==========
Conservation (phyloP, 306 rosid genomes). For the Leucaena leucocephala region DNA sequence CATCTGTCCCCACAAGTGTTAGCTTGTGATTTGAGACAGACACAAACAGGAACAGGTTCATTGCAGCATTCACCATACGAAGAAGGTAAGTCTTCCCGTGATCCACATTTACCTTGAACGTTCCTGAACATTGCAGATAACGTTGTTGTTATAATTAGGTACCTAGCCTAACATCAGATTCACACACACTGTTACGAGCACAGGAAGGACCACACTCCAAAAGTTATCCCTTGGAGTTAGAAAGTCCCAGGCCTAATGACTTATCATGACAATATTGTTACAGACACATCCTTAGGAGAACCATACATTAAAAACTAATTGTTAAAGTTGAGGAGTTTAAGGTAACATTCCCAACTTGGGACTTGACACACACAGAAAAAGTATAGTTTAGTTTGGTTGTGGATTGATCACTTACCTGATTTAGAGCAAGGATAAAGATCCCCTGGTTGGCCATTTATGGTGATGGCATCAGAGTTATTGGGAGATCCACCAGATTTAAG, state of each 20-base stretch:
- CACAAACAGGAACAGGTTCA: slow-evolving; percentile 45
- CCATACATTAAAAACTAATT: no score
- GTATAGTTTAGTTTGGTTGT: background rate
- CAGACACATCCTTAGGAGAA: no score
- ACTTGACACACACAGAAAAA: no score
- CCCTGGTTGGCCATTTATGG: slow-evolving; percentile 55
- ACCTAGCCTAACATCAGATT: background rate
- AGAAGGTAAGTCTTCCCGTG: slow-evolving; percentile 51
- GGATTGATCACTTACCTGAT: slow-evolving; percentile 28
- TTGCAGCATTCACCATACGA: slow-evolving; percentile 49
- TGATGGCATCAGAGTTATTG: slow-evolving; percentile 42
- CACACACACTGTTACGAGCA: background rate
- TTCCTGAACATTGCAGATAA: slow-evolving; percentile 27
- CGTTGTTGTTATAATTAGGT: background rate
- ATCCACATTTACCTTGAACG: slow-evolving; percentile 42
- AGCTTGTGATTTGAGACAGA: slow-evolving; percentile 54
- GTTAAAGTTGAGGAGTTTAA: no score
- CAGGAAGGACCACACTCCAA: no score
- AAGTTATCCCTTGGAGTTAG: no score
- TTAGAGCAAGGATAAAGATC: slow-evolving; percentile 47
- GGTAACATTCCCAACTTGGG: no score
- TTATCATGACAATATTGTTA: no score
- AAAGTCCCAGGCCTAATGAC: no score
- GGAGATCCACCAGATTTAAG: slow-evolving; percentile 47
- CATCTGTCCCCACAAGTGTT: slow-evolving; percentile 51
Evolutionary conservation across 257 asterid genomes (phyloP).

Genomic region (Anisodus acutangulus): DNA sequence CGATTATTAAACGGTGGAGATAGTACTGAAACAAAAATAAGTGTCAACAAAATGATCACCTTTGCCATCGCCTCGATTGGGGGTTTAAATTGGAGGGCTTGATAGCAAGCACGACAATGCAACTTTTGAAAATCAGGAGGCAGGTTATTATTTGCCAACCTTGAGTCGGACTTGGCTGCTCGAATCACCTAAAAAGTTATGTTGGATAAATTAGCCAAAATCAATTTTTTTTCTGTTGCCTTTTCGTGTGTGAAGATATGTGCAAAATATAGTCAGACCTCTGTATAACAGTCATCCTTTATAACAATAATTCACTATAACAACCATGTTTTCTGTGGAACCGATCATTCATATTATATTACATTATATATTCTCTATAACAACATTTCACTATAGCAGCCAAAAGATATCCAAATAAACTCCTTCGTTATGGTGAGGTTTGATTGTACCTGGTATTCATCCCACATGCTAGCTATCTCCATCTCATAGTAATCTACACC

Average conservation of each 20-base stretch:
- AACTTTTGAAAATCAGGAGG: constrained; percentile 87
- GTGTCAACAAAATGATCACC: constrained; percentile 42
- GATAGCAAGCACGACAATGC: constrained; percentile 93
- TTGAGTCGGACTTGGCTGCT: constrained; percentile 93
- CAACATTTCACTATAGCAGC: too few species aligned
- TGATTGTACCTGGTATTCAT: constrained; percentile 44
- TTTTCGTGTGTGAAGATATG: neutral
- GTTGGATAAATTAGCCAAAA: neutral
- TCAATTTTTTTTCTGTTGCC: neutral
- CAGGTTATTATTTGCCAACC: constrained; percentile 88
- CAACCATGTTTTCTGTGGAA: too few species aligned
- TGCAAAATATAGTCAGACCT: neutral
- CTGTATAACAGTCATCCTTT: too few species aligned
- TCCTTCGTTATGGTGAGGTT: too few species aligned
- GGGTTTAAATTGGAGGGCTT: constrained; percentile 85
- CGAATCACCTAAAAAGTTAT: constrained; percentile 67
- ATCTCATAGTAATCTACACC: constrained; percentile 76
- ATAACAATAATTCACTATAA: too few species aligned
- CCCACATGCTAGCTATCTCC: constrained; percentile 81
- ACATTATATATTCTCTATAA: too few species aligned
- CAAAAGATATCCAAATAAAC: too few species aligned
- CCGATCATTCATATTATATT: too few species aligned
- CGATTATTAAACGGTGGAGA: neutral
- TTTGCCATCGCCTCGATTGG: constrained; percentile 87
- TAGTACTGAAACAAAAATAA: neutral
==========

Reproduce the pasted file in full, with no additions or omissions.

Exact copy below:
Conservation (phyloP, 306 rosid genomes). For the Leucaena leucocephala region DNA sequence CATCTGTCCCCACAAGTGTTAGCTTGTGATTTGAGACAGACACAAACAGGAACAGGTTCATTGCAGCATTCACCATACGAAGAAGGTAAGTCTTCCCGTGATCCACATTTACCTTGAACGTTCCTGAACATTGCAGATAACGTTGTTGTTATAATTAGGTACCTAGCCTAACATCAGATTCACACACACTGTTACGAGCACAGGAAGGACCACACTCCAAAAGTTATCCCTTGGAGTTAGAAAGTCCCAGGCCTAATGACTTATCATGACAATATTGTTACAGACACATCCTTAGGAGAACCATACATTAAAAACTAATTGTTAAAGTTGAGGAGTTTAAGGTAACATTCCCAACTTGGGACTTGACACACACAGAAAAAGTATAGTTTAGTTTGGTTGTGGATTGATCACTTACCTGATTTAGAGCAAGGATAAAGATCCCCTGGTTGGCCATTTATGGTGATGGCATCAGAGTTATTGGGAGATCCACCAGATTTAAG, state of each 20-base stretch:
- CACAAACAGGAACAGGTTCA: slow-evolving; percentile 45
- CCATACATTAAAAACTAATT: no score
- GTATAGTTTAGTTTGGTTGT: background rate
- CAGACACATCCTTAGGAGAA: no score
- ACTTGACACACACAGAAAAA: no score
- CCCTGGTTGGCCATTTATGG: slow-evolving; percentile 55
- ACCTAGCCTAACATCAGATT: background rate
- AGAAGGTAAGTCTTCCCGTG: slow-evolving; percentile 51
- GGATTGATCACTTACCTGAT: slow-evolving; percentile 28
- TTGCAGCATTCACCATACGA: slow-evolving; percentile 49
- TGATGGCATCAGAGTTATTG: slow-evolving; percentile 42
- CACACACACTGTTACGAGCA: background rate
- TTCCTGAACATTGCAGATAA: slow-evolving; percentile 27
- CGTTGTTGTTATAATTAGGT: background rate
- ATCCACATTTACCTTGAACG: slow-evolving; percentile 42
- AGCTTGTGATTTGAGACAGA: slow-evolving; percentile 54
- GTTAAAGTTGAGGAGTTTAA: no score
- CAGGAAGGACCACACTCCAA: no score
- AAGTTATCCCTTGGAGTTAG: no score
- TTAGAGCAAGGATAAAGATC: slow-evolving; percentile 47
- GGTAACATTCCCAACTTGGG: no score
- TTATCATGACAATATTGTTA: no score
- AAAGTCCCAGGCCTAATGAC: no score
- GGAGATCCACCAGATTTAAG: slow-evolving; percentile 47
- CATCTGTCCCCACAAGTGTT: slow-evolving; percentile 51
Evolutionary conservation across 257 asterid genomes (phyloP).

Genomic region (Anisodus acutangulus): DNA sequence CGATTATTAAACGGTGGAGATAGTACTGAAACAAAAATAAGTGTCAACAAAATGATCACCTTTGCCATCGCCTCGATTGGGGGTTTAAATTGGAGGGCTTGATAGCAAGCACGACAATGCAACTTTTGAAAATCAGGAGGCAGGTTATTATTTGCCAACCTTGAGTCGGACTTGGCTGCTCGAATCACCTAAAAAGTTATGTTGGATAAATTAGCCAAAATCAATTTTTTTTCTGTTGCCTTTTCGTGTGTGAAGATATGTGCAAAATATAGTCAGACCTCTGTATAACAGTCATCCTTTATAACAATAATTCACTATAACAACCATGTTTTCTGTGGAACCGATCATTCATATTATATTACATTATATATTCTCTATAACAACATTTCACTATAGCAGCCAAAAGATATCCAAATAAACTCCTTCGTTATGGTGAGGTTTGATTGTACCTGGTATTCATCCCACATGCTAGCTATCTCCATCTCATAGTAATCTACACC

Average conservation of each 20-base stretch:
- AACTTTTGAAAATCAGGAGG: constrained; percentile 87
- GTGTCAACAAAATGATCACC: constrained; percentile 42
- GATAGCAAGCACGACAATGC: constrained; percentile 93
- TTGAGTCGGACTTGGCTGCT: constrained; percentile 93
- CAACATTTCACTATAGCAGC: too few species aligned
- TGATTGTACCTGGTATTCAT: constrained; percentile 44
- TTTTCGTGTGTGAAGATATG: neutral
- GTTGGATAAATTAGCCAAAA: neutral
- TCAATTTTTTTTCTGTTGCC: neutral
- CAGGTTATTATTTGCCAACC: constrained; percentile 88
- CAACCATGTTTTCTGTGGAA: too few species aligned
- TGCAAAATATAGTCAGACCT: neutral
- CTGTATAACAGTCATCCTTT: too few species aligned
- TCCTTCGTTATGGTGAGGTT: too few species aligned
- GGGTTTAAATTGGAGGGCTT: constrained; percentile 85
- CGAATCACCTAAAAAGTTAT: constrained; percentile 67
- ATCTCATAGTAATCTACACC: constrained; percentile 76
- ATAACAATAATTCACTATAA: too few species aligned
- CCCACATGCTAGCTATCTCC: constrained; percentile 81
- ACATTATATATTCTCTATAA: too few species aligned
- CAAAAGATATCCAAATAAAC: too few species aligned
- CCGATCATTCATATTATATT: too few species aligned
- CGATTATTAAACGGTGGAGA: neutral
- TTTGCCATCGCCTCGATTGG: constrained; percentile 87
- TAGTACTGAAACAAAAATAA: neutral